by Christopher Horner
If you want to deserve Hell, you need only stay in bed. The world is iniquity; if you accept it, you are an accomplice, if you change it you are an executioner. —Jean-Paul Sartre
We need to learn, or re-learn, how to build comradeship and solidarity instead of doing capital’s work for it by condemning and abusing each other. —Mark Fisher
Hell is other people —Jean Paul Sartre
Politics is difficult. Doing politics, that is. The boring meetings, the leafleting, the marching in the wind and rain (if you can leave your house), the arguments, the confrontations and the blank incomprehension, the ad hominem attacks and much more. But the largest problem by far is other people. Some are the unconvinced, some are the apathetic and then there are the hostile, those you are opposing. More problematic, though, can be those who are supposed to be on your side. They can be difficult to endure. How many of them would you want to meet if you had the choice? Too often, in my experience, it is only a few, as the sheer hard work of trying to arrive at something like a collective will wears everyone out and tries everyone’s patience. Not all politics is like that of course: there can be the sense of comradeship from working with others one wouldn’t otherwise get to know. The experience of making a difference and working for a meaningful goal can be a wonderful thing.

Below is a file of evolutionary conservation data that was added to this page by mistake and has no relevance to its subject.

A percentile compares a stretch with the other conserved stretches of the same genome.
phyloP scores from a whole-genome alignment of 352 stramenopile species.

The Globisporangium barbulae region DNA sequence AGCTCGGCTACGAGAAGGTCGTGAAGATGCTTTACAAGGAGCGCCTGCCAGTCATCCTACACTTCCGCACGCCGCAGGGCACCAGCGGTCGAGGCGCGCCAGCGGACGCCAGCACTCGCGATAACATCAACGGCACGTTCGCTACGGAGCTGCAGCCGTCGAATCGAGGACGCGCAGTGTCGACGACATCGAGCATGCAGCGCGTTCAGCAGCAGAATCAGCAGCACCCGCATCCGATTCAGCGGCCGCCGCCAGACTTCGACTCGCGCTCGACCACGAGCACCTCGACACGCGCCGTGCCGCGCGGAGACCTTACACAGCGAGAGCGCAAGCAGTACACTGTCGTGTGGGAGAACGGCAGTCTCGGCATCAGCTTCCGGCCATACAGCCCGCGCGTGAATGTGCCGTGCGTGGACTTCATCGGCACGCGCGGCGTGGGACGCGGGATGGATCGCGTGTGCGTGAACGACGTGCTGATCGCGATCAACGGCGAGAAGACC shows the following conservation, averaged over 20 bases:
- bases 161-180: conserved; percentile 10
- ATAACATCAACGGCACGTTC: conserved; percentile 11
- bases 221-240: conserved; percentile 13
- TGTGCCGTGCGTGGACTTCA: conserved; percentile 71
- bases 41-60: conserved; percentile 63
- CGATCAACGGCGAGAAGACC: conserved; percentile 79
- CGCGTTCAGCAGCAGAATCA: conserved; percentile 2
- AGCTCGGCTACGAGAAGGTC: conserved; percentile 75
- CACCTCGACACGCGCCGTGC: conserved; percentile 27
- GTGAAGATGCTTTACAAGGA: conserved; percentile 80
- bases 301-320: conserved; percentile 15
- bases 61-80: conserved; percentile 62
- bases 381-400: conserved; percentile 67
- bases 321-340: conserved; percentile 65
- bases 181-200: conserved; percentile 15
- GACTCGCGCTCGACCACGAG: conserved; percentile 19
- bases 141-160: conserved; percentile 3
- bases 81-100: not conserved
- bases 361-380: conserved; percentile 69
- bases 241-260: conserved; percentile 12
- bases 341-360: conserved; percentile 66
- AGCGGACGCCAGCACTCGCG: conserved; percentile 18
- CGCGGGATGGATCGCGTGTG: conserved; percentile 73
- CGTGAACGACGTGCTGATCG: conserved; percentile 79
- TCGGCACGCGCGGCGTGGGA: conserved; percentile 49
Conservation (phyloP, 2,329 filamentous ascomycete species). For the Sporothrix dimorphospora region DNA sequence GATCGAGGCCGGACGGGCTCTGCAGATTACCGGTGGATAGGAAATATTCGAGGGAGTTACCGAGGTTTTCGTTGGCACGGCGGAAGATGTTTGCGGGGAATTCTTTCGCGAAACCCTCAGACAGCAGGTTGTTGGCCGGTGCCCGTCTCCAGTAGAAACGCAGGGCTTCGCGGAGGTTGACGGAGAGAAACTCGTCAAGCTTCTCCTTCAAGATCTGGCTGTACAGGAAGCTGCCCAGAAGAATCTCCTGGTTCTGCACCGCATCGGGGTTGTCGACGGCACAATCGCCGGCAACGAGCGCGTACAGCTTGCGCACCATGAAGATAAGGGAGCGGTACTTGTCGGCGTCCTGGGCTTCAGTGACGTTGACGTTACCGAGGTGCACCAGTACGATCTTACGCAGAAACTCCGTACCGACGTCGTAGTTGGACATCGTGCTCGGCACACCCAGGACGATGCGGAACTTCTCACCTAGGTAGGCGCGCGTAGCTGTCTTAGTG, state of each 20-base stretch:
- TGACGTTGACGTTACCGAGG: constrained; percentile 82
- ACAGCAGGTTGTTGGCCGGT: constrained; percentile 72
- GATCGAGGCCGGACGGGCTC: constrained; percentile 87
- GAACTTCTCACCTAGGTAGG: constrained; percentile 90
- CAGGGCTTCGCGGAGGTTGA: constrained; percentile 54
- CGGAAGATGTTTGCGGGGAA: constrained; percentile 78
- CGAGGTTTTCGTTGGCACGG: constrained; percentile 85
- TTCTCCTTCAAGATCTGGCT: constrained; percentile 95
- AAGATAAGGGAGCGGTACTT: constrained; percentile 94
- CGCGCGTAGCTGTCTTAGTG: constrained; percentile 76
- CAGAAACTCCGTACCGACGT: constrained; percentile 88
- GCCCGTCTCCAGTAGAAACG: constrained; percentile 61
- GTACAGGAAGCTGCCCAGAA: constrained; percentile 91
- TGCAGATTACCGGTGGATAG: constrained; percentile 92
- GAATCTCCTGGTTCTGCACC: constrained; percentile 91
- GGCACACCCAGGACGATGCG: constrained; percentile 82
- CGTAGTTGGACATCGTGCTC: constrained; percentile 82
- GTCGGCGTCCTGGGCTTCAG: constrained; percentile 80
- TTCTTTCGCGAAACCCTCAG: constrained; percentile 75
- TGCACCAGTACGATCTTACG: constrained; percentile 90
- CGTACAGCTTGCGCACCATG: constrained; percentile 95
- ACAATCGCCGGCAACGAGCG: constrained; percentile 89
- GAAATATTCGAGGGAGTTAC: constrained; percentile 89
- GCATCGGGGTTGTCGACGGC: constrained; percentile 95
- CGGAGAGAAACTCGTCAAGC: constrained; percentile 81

This is hard to sustain though, when we experience defeat and frustration. The bitter moment in which one realises that for now (for how long?) the other side has the day. This has been a recent and bitter experience for the UK Labour Party supporters of Jeremy Corbyn in 2019, and of the many in the USA who marched and canvassed for Bernie Sanders in 2020, only to see him him stopped in the primaries. And quite apart from one’s official enemies, there have been real battles within those parties. With failure comes the temptation to have done, to walk away, either into inaction or in order find another, and inevitably smaller, group of like-minded activists. This latter has been a reliable feature of left politics for as long as anyone can remember: an addiction to splitting. After all, if the others aren’t part of the solution, they must be part of the problem, right? Read more »